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  1. #1
    not on the rug's Avatar
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    changing up the workout for the summer...

    Primal Fuel
    i'm thinking about changing my routine up a bit for the summer, and just wanted a little feedback. i typically do a push/pull split, based on bench/pushups/shoulder presses/shrugs/squat/deadlifts/pullups, etc... and i work in the 4-6 rep range. then i add in a day or 2 of random stuff like strongman style training, crossfit-styled workouts, or even a p90x or rushfit dvd. well, now that the weather is getting nice, i'm thinking of changing it up a little bit. i will surely be jogging once a week, definitely mountain biking once or twice a week, and looking to be outside as much as possible. i was thinking about focusing most of my work on crossfit-styled, met-con work, mixed with the strongman stuff, with a little more of a bodybuilding focused weight lifting plan. kinda like designing a circuit of tire flips, rope climbs, pushup variations, thrusters and sprints that i can do twice a week, and maybe some compound and isolation exercises that i'll do in the 10 rep range. the idea is to get super lean for the summer (vanity is a bitch, and i like to show the full sixer during beach season), while maintaining as much strength as possible (i know i'll lose some). i already know my cardio will improve just because of the increased jogging and biking.

    the only other suggestion that someone mentioned would be some sort of loaded carry. zercher walks, farmers walks, etc.

    what do you guys think?

  2. #2
    iniQuity's Avatar
    iniQuity is offline Senior Member
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    at all familiar with leangains.com? if you're looking to keep the strength it may be your best bet, on the downside, he does NOT advocate you do 90% of what you posted if retaining muscle AND lose fat is your goal.

    Intermittent Fasting for Strength Training and Fat Loss - Part Two - Page 37 - Bodybuilding.com Forums

    for folks looking to avoid opening extra pages at work:

    Martin of Leangains posted on that thread (in response to someone who summarized leangains for another poster), here's what he said:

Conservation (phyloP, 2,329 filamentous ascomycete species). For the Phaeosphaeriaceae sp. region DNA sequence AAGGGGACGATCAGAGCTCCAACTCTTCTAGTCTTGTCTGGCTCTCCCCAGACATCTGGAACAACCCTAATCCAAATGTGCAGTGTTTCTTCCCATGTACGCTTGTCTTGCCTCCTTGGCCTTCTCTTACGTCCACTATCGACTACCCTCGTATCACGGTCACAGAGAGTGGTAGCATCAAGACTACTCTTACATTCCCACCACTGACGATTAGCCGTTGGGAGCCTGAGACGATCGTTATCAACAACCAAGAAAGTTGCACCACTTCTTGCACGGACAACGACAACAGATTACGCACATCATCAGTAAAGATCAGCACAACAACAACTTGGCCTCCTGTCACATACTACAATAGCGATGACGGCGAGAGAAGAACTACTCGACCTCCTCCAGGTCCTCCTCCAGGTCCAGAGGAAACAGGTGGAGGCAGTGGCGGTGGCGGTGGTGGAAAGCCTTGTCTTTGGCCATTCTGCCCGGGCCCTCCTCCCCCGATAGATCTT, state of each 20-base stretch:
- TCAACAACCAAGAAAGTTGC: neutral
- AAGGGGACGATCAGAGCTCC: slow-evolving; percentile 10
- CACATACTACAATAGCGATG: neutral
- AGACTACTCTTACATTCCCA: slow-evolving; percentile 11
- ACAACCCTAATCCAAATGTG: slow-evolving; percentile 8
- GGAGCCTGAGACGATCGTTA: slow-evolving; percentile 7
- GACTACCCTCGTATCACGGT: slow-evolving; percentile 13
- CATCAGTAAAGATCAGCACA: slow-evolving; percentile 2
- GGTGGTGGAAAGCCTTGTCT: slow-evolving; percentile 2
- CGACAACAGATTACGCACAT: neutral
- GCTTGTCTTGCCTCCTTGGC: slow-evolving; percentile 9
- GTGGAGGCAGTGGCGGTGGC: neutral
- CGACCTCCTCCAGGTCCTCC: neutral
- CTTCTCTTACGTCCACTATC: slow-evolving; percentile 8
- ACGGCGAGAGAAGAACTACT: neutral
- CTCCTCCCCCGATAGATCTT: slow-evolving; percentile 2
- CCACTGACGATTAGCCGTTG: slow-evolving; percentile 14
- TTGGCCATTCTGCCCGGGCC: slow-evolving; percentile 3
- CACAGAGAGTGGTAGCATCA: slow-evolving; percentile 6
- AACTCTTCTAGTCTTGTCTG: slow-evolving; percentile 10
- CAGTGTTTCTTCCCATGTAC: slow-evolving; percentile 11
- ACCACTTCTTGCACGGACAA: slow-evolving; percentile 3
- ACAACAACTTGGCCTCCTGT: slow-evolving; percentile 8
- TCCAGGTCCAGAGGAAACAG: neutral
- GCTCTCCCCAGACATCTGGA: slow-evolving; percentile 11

"Summary:
    If you do cardio go for low intensity and short periods in a fasted state.
    Don't do cardio after lifting
    Don't do high impact/moderate or high intensity cardio which may impact your recoverability.
    If you really want to save muscle mass, it's best to not do cardio at all.

    I do cardio once or twice a week on my off days. It's usually moderate intensity HIIT style (muay thai with a heavy bag, or mountain biking). I do it because its fun and keeps up my cardio for sports and maintains my skills.


    Nice job finding all those quotes. Your summary is mostly on point. Perhaps with the exception of the last sentence. It has not been my experience that low intensity cardio on rest days (i.e. 4x/week, <45-60 min/day) has any compromising effect (at all) on strength or muscle retention during dieting.

    There's a few reasons for this.

    1. Walking does not affect AMPK (which blunts muscle protein synthesis).

    Moderate to intense cardio does. Prolonged cardio, i.e. jogging at a good pace for >30 min has the most detrimental effect in this regard.

    2. Walking does not stress the CNS. You're saving your nervous system (strength) and performance for the weights, which is crucial for muscle gains and muscle retention. HIIT is very stressful for the CNS. An all out sprint (i.e. HIIT done right) is not so different from a set of 3-4RM squats.

    Lifting at a suboptimal capacity starts a downward spiral in my experience. If your nervous system cannot keep up with what your muscles can lift, muscle loss happens as a consequence of never being able to apply adequate stress/perform optimally.